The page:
I’ll admit, I checked out of Glee a long time ago, sometime around season 4 (I may have stuck it out that entire season, but can’t recall any of it). I tuned into season 5 for “The Quarterback” and “100” for obvious reasons, but besides that I didn’t care for it. The show was so far off from what I had initially loved about it, that not even the music could save it (actually, a lot of the music choice kinda killed it for me). When the series finale rolled around, I wasn’t sure if I wanted to watch it, but everybody’s nostalgia for it pulled me in. The first episode of the two-part finale, “2009”, took us back to when the Glee Club was first formed and we saw how Rachel, Kurt, Mercedes, Tina, and Artie ended up in the Glee Club. Capped off with a re-airing of that original performance of “Don’t Stop Believin'”, it was such a heartbreaker and yes, the tears started.  The second episode, “Dreams Come True”, jumped forward to essentially show us everybody’s happy endings. In the immediate future, McKinley is turned into a performing arts school where Mr. Schuester is principal. Sam is the new teacher/coach for New Directions. Mercedes’ career skyrockets, starting with a gig as Beyonce’s opening act. When the show jumps forward to 2020, Sue is Vice President of the United States and intends on running for President. Kurt and Blaine are living a wonderful life together in New York, being an inspiration to kids. Artie and Tina are together, and his film gets into a festival. Rachel becomes a surrogate to Kurt and Blaine’s child, marries Jesse St. James, and wins a Tony. And before one last group performance featuring (almost) everyone who was ever on Glee, Sue declares that the McKinley auditorium will be renamed to honour Finn. Major tears. For a show that kind of lost itself, they certainly stuck the landing, offering a reminder of what people had initially loved about the show – that underdog spirit and the feeling that things will eventually be okay.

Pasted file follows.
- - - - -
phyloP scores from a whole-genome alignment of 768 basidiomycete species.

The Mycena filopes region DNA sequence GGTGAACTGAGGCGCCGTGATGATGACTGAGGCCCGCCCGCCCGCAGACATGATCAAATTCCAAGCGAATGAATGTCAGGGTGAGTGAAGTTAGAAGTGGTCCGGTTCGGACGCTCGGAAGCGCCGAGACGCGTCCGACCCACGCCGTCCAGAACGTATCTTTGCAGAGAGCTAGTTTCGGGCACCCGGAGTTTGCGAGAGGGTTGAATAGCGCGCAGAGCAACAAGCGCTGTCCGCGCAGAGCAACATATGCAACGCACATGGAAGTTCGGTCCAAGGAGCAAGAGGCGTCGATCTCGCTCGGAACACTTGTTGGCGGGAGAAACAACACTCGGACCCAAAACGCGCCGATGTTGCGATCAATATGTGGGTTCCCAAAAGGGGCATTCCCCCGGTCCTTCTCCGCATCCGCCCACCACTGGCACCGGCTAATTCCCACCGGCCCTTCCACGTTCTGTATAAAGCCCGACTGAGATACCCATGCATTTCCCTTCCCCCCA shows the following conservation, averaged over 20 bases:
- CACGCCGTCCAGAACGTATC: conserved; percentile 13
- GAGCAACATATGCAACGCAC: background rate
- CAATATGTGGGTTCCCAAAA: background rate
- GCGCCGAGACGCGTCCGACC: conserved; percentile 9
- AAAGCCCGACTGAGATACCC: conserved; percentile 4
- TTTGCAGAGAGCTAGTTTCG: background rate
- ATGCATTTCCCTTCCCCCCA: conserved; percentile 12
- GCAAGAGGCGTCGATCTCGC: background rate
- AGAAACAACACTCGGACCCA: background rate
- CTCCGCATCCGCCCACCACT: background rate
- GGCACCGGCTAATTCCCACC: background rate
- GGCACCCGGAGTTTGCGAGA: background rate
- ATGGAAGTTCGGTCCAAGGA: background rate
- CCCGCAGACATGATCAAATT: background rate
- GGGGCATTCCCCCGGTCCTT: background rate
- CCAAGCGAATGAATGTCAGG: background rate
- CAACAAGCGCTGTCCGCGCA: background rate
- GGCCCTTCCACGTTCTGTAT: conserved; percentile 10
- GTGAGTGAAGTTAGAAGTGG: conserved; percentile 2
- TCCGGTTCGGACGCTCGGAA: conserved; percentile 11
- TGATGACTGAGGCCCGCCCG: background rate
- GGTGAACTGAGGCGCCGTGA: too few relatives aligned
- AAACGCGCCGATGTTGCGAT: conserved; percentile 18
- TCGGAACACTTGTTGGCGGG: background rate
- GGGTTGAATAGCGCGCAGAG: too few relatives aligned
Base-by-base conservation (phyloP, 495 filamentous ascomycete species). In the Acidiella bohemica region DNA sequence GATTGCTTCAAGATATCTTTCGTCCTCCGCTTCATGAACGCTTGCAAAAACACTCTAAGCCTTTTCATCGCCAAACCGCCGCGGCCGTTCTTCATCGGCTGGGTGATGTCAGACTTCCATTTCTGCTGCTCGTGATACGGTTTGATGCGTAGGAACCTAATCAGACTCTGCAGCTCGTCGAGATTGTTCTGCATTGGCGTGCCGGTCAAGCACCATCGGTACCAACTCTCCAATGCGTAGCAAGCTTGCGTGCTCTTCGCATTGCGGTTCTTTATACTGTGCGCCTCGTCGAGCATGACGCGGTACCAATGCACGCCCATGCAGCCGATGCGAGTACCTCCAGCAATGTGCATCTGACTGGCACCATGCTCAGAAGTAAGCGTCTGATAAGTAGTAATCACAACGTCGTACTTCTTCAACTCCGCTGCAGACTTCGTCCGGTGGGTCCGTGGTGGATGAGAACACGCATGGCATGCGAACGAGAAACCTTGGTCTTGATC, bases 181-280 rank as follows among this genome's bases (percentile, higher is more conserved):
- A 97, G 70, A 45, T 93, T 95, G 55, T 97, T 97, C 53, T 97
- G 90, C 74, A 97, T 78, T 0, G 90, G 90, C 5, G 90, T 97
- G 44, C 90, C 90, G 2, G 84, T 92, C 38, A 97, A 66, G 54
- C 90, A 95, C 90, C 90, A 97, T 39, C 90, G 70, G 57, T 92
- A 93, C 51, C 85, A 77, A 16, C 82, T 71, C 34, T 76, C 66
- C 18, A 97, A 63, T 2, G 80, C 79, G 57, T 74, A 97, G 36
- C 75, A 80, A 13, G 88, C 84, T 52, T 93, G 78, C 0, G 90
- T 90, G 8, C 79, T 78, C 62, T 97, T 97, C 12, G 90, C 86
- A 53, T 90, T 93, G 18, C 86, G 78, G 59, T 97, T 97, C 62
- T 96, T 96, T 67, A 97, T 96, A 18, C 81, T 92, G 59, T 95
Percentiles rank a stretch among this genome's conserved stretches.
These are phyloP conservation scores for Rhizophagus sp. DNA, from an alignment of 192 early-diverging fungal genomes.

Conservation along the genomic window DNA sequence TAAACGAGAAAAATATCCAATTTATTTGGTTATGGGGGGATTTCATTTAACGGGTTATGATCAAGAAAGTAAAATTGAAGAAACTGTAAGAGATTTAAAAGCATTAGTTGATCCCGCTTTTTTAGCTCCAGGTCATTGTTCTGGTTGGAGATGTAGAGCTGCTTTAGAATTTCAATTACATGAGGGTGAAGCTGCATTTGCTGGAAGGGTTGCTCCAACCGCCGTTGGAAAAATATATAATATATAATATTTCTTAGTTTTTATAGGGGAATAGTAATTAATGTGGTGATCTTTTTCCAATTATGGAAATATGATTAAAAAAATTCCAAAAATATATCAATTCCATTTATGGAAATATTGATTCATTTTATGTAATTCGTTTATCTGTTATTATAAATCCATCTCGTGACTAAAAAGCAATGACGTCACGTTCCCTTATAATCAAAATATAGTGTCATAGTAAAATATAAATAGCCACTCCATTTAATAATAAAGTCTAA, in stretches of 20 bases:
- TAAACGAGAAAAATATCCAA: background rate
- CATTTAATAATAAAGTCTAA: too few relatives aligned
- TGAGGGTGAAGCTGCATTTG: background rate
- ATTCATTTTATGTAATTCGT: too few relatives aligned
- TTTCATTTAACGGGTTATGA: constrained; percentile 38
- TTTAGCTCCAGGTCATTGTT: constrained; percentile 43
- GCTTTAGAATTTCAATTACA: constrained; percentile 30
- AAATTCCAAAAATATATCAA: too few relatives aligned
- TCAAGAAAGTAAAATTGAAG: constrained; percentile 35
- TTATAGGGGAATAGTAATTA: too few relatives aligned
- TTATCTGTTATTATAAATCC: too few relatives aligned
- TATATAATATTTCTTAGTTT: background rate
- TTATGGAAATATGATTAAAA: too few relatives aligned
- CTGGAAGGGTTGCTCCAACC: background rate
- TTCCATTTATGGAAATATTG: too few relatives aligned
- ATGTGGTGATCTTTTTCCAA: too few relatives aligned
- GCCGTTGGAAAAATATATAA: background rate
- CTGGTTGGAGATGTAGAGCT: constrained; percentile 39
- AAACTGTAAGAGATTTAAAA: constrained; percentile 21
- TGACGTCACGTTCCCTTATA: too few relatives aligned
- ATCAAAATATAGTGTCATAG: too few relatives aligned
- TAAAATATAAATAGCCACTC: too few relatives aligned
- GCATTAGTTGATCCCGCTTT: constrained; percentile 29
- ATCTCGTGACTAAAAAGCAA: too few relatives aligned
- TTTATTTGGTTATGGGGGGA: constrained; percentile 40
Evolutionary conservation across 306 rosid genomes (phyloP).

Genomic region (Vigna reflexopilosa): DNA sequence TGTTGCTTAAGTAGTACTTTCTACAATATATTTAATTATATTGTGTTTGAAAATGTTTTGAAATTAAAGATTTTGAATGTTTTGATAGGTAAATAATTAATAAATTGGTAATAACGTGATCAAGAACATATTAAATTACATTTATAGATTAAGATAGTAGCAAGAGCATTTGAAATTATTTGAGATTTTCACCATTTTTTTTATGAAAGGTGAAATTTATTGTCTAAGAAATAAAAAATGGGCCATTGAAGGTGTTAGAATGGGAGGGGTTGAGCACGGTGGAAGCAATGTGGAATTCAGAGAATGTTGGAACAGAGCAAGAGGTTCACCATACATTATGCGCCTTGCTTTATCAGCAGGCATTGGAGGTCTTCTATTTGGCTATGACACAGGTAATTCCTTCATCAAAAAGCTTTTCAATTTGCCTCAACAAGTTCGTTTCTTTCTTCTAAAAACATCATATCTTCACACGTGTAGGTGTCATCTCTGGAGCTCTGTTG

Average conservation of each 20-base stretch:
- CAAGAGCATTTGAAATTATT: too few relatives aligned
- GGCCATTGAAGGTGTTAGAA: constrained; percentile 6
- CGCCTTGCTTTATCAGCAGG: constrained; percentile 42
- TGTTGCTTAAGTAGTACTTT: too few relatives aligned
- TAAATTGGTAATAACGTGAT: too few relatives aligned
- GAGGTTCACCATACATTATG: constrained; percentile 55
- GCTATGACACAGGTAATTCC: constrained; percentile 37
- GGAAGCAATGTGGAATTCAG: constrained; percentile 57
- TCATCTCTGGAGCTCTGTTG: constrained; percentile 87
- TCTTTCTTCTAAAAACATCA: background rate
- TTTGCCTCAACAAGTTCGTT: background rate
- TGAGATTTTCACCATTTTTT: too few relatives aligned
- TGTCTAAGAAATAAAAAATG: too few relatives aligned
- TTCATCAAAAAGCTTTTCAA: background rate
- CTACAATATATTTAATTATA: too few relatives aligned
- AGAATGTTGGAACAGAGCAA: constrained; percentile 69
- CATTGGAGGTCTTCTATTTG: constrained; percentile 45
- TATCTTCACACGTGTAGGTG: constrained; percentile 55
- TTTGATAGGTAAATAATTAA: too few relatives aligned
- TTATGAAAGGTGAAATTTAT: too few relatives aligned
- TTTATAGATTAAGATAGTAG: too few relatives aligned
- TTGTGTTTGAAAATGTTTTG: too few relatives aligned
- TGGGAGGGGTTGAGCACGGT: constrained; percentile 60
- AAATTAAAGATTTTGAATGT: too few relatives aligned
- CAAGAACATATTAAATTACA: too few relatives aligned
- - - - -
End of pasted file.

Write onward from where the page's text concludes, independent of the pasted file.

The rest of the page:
Not all finales end well or tug at the heart strings, but that’s neither here nor there. The point is the most successful finales should be measured by whether the show ended in a way that was right for it and acts as a cap to the series as a whole. Sometimes these shows weren’t perfect but their respective finales proved that (most of) our time spent with them weren’t a complete waste.


Upfronts 2014: NBC Schedule for the Fall TV Season

Though NBC’s official Upfront presentation isn’t until Monday morning, they got a head start on everyone by announcing their schedule Sunday afternoon. The network picked up 13 shows, along with previously announced event series Heroes: Reborn and A.D., Mark Burnett’s follow-up to The Bible miniseries. A brief look at the new shows and my thoughts on them (which are based purely on their descriptions).

CONSTANTINE [Drama – Fridays @ 10]: Based on the DC Comic, Constantine is con man turned supernatural detective/demon hunter, albeit reluctantly. It’s a character that has been visited once before in a movie of the same name, starring Keanu Reeves, and with Arrow doing so well, it was only a matter of time before we got some other DC characters making their way to TV.